HC Deb 16 January 1985 vol 71 cc467-85 1.16 am
The Parliamentary Under-Secretary of State for Northern Ireland (Mr. Chris Patten)

I beg to move, That the draft Nature Conservation and Amenity Lands (Northern Ireland) Order 1984, which was laid before this House on 22nd November, be approved.

In November 1983, the proposal for a draft Nature Conservation and Amenity Lands (Northern Ireland) Order was published for consultation. Comments were received up to 3 February 1984 and the proposal was considered by the Northern Ireland Assembly, which forwarded its report to the Secretary of State on 28 March last year. The Assembly welcomed the legislation and put forward 20 recommendations for amendment, together with 13 further recommendations seeking assurances largely relating to the implementation of certain aspects of the legislation. Eleven of the suggested amendments are included in the draft order and a number of the other recommendations are covered in substance by the provisions of the order as at present drafted.

I shall refer in due course to the more substantive changes resulting both from the consultation process and from consideration by the Northern Ireland Assembly, but I wish first to thank the hon. Member for Belfast, East (Mr. Robinson) for the contribution that he made to the order.

The Amenity Lands Act (Northern Ireland) 1965, which this order will supersede, is at present the cornerstone of legislation on nature conservation and countryside amenity in Northern Ireland. It was the first piece of legislation of its kind when enacted 20 years ago. In that time notable progress has been made with a planned programme of establishing nature reserves, areas of scientific interest and amenity areas. Several areas of outstanding natural beauty have also been designated.

However, the increasing pressures on the countryside from competing forms of land use and experience arising from the Act's operation over almost two decades have shown the limitations in its framework; amendments are now clearly necessary. These are incorporated in the measure, along with a necessary and perhaps overdue consolidation of the 1965 Act.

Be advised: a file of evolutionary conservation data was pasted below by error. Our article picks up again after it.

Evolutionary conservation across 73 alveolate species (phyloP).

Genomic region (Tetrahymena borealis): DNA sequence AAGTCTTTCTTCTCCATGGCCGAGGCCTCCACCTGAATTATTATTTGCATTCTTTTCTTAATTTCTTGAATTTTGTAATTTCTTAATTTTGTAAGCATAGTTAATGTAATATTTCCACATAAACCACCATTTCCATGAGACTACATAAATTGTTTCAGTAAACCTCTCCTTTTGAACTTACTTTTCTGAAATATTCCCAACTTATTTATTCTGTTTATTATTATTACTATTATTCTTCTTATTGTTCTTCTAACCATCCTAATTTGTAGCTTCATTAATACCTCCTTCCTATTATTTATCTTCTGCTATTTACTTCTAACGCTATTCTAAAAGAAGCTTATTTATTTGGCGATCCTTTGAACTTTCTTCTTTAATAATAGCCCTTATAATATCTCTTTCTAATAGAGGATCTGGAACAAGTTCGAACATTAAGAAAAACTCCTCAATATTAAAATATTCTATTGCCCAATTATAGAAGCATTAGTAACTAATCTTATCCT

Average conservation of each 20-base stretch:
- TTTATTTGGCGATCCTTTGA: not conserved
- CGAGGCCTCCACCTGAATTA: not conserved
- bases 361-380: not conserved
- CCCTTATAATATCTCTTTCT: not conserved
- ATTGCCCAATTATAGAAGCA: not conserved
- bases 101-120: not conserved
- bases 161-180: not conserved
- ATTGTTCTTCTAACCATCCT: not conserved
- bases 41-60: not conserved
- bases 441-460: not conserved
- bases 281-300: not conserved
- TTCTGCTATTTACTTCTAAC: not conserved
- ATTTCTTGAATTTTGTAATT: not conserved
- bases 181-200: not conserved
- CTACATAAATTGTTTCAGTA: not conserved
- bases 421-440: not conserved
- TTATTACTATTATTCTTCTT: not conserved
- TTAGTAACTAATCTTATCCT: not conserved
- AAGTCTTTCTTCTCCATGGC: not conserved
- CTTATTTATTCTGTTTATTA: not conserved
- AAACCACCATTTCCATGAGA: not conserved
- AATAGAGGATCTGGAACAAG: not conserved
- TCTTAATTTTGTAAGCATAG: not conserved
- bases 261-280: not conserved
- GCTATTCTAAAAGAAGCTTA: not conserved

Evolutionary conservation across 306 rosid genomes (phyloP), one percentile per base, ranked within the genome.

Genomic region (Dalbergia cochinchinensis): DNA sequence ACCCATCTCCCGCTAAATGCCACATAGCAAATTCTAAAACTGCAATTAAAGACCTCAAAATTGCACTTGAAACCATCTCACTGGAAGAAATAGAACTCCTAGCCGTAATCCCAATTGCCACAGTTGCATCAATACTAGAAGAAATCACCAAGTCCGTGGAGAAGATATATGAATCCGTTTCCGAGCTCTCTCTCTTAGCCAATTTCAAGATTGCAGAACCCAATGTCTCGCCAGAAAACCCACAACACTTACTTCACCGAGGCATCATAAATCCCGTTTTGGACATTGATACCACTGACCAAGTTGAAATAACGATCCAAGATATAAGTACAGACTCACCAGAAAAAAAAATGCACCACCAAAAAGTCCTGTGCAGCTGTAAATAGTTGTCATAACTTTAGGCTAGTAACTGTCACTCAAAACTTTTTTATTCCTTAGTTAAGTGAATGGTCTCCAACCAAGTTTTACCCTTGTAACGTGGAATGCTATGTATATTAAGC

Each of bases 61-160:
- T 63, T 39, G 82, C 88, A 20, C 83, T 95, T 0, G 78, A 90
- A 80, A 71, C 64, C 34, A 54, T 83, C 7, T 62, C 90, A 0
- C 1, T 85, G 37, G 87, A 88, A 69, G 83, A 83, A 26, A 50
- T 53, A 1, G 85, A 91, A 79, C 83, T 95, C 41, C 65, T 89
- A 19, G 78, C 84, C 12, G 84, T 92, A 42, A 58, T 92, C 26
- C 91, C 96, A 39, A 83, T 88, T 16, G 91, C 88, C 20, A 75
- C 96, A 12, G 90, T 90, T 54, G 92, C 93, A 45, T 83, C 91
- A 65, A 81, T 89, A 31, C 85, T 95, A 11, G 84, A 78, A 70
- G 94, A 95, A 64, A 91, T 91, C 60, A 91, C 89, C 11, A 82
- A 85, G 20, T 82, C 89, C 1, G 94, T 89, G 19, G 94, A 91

The order will bring Northern Ireland broadly into line with the rest of the United Kingdom in matters of countryside, recreation and amenity. It is not possible to do so precisely, because planning control is exercised differently in Northern Ireland. In addition, the executive responsibility in Great Britain for nature conservation and countryside recreation lies with two semi-autonomous bodies, the Nature Conservancy Council and the Countryside Commission. In Northern Ireland that function rests with the Department of the Environment.

However, the new provisions in the draft order draw heavily on Great Britain sources, specifically the Nature Conservancy Council Act 1973, the Countryside Act 1968, the National Parks and Access to the Countryside Act 1949 and the Wildlife and Countryside Act 1981.

It is appropriate at this stage to mention that the publication of the proposal for a draft order prompted a debate on the question whether the existing administrative structure for conservation in Northern Ireland is the most appropriate or whether it could be improved by the establishment of a body, or bodies, on the lines of the Nature Conservancy Council and the Countryside Commission. As a result of the interest in this matter, the Department of the Environment of Northern Ireland is currently reviewing the existing structure. It has been assisted by a distinguished and independent expert in this sphere, Dr. Jean Balfour, whose report was published just before Christmas.

The Northern Ireland Assembly, among others, feels that there is considerable merit in the concept of a separate body for conservation in the Province. However, recognising the need for full public consultation following the review, and the desirability of bringing into effect at an early date the many improvements which the proposed order and the related wildlife order would introduce, the Assembly supported the order subject to the recommendations contained in its report. Any necessary alterations to the structure for conservation in Northern Ire Land will therefore be the subject of a further Order in Council in due course. I am sure that we were right to proceed rapidly with this legislation and to consider the matter of structure at a more deliberate pace.